The former, Tibbetts says, is “the measured peak load for the customer for the current billing month”; the “additional capacity charge,” he says, “is based on the peak monthly billing demand for the prior 24 months,” in other words, a customer’s two-year history of consumption and the materials and equipment CUC imported to supply it.
The two new rates, he says, make up for any losses incurred by lower base rates.
The program includes proscriptions on the size of solar arrays. It places a 250 kW size limit on any single DER and an overall 2 MW limit on all generation by all DERs.
Tibbetts says 250 kW “was a number agreed upon between OfReg and CUC that will allow more than a handful of customers to participate in this early stage of the DER program.
“Additionally, this is an amount that is generally quite simple to integrate into the grid and does not require a detailed system-impact engineering analysis,” he said.
He dismissed worries the 2 MW limit was intended to slow adoption of renewable energy, and rejected suggestions that CUC sought to make up for revenues lost to renewable energy – especially in the face of National Energy Policy calls for an addition of 10 MW every year. Section 32.4 of CUC’s transmission and distribution license forbids the utility to earn profits from renewable energy.
“The DER program has been launched in consideration of the NEP and CUC’s IRP,” he says. “The 2 MW cap is needed temporarily while plans and supporting projects are put together to manage the larger amounts of renewable energy that is conceived in the NEP and CUC’s IRP.”
Tibbetts says the demand billing and DER schemes are still taking shape, and will be rolled out over the next three years.
Most of the rates are “part of the phase-in for demand rates for large commercial customers, and [are] only applicable in 2018 and represent a 33 percent implementation of the demand rate.
“This phase-in was done to allow customers an opportunity to see the effect of demand rates on their bills without having a sudden effect of a 100 percent demand-rate implementation.”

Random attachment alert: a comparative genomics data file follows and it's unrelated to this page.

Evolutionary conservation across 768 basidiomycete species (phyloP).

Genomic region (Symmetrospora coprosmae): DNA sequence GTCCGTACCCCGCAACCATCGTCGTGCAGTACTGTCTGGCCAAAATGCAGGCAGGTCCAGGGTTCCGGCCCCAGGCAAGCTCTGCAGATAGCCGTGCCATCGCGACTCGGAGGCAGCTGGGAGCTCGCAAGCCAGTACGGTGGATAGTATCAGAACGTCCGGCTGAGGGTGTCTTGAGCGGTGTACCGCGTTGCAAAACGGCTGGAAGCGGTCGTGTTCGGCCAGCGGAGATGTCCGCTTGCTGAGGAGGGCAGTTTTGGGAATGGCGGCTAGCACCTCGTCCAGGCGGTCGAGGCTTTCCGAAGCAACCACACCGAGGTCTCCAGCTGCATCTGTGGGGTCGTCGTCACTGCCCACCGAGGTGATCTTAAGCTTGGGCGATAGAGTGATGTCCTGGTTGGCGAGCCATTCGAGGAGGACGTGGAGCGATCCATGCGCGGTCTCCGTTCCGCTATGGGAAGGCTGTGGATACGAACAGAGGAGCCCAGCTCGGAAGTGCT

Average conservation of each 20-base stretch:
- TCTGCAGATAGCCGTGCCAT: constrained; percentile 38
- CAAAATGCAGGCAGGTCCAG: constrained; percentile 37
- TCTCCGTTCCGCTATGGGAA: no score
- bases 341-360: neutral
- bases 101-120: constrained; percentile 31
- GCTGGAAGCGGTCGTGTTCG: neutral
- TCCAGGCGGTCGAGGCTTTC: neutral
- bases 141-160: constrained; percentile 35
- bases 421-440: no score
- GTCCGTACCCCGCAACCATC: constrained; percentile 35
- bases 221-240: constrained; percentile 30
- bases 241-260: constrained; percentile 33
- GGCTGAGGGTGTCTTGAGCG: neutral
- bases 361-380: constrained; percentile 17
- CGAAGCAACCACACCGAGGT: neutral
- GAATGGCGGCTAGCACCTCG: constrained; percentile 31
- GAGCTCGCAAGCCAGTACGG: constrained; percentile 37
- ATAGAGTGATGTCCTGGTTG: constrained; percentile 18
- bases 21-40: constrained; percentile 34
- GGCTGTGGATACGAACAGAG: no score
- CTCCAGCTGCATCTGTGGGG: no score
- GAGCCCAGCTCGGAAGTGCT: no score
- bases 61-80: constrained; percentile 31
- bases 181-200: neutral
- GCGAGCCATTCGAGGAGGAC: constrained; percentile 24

In its December 2017 press release announcing the demand billing program, CUC indicated that individual and system limitations will be reassessed annually. The deeper CUC moves into the business of renewable energy, the greater technological challenges it will face.
Increasingly, the utility must plan for “solar+storage” systems, in which batteries save excess generation, enabling owners to shift times of use and diminish grid demand. In its most extreme form, called “demand destruction,” an owner could eliminate dependence on the grid.
“Yes, they can,” Tibbetts acknowledges, but says a storage system must be registered with the company.
“If a customer wishes to install battery storage interconnected with the grid, they are required to advise CUC of this by applying for an energy storage interconnection,” he says, calling storage systems such as the Tesla Powerwall and competing lithium-ion configurations “a different type connection than, say, a typical [uninterrupted power supply] battery, which only comes on once there is a grid outage.”
Meanwhile, the CORE program remains unchanged. The March-published annual report said the scheme “has proven very popular with residential and commercial customers connecting their solar panels or wind turbines to our grid.”
As of last month, CUC recorded 450 CORE subscribers, up from 242 at the end of December, producing 3.7 MW of electricity.
Tibbetts explains the difference between CORE and DER programs: “CORE customers receive a fixed per kWh credit for all of the energy their system produces …. There is a system size limit of 10 kW.”
DER customers, however, “receive a credit only for energy that is exported to the grid. The amount of this credit varies with the cost of fuel and other sources of renewable energy on the grid. The energy that is used in the premise only reduces the amount purchased from the grid.
“DER customers will be billed for the monthly billing demand and the additional capacity charge and the new base rate ….”
The new “excess energy rate” for DER users is .00259 cents per kWh, a sharp contrast to average CORE rates of slightly more than 14 cents per kWh, and a clear incentive for CUC to reduce CORE subsidies. Company records indicate CORE subscribers in 2017 generated 5.5 MW of power, and collected more than $1.9 million from CUC. Those figures compare with 2016’s 3.6 MW of generation, and company payouts of nearly $1.35 million.
In the Dec. 22 statement, CUC President and CEO Richard Hew said, “It is important for customers to understand [demand billing] is not a rate increase and that this new rate structure is revenue neutral.”
CUC, he said, seeks to ensure “that the rate structure reflects [the] cost to serve our overall customer base and is equitable on a cost basis between customer classes. Based on the studies which have been done over the years on demand rates, it is fair to say that with the introduction of demand rates, there are potential savings for our large customers.”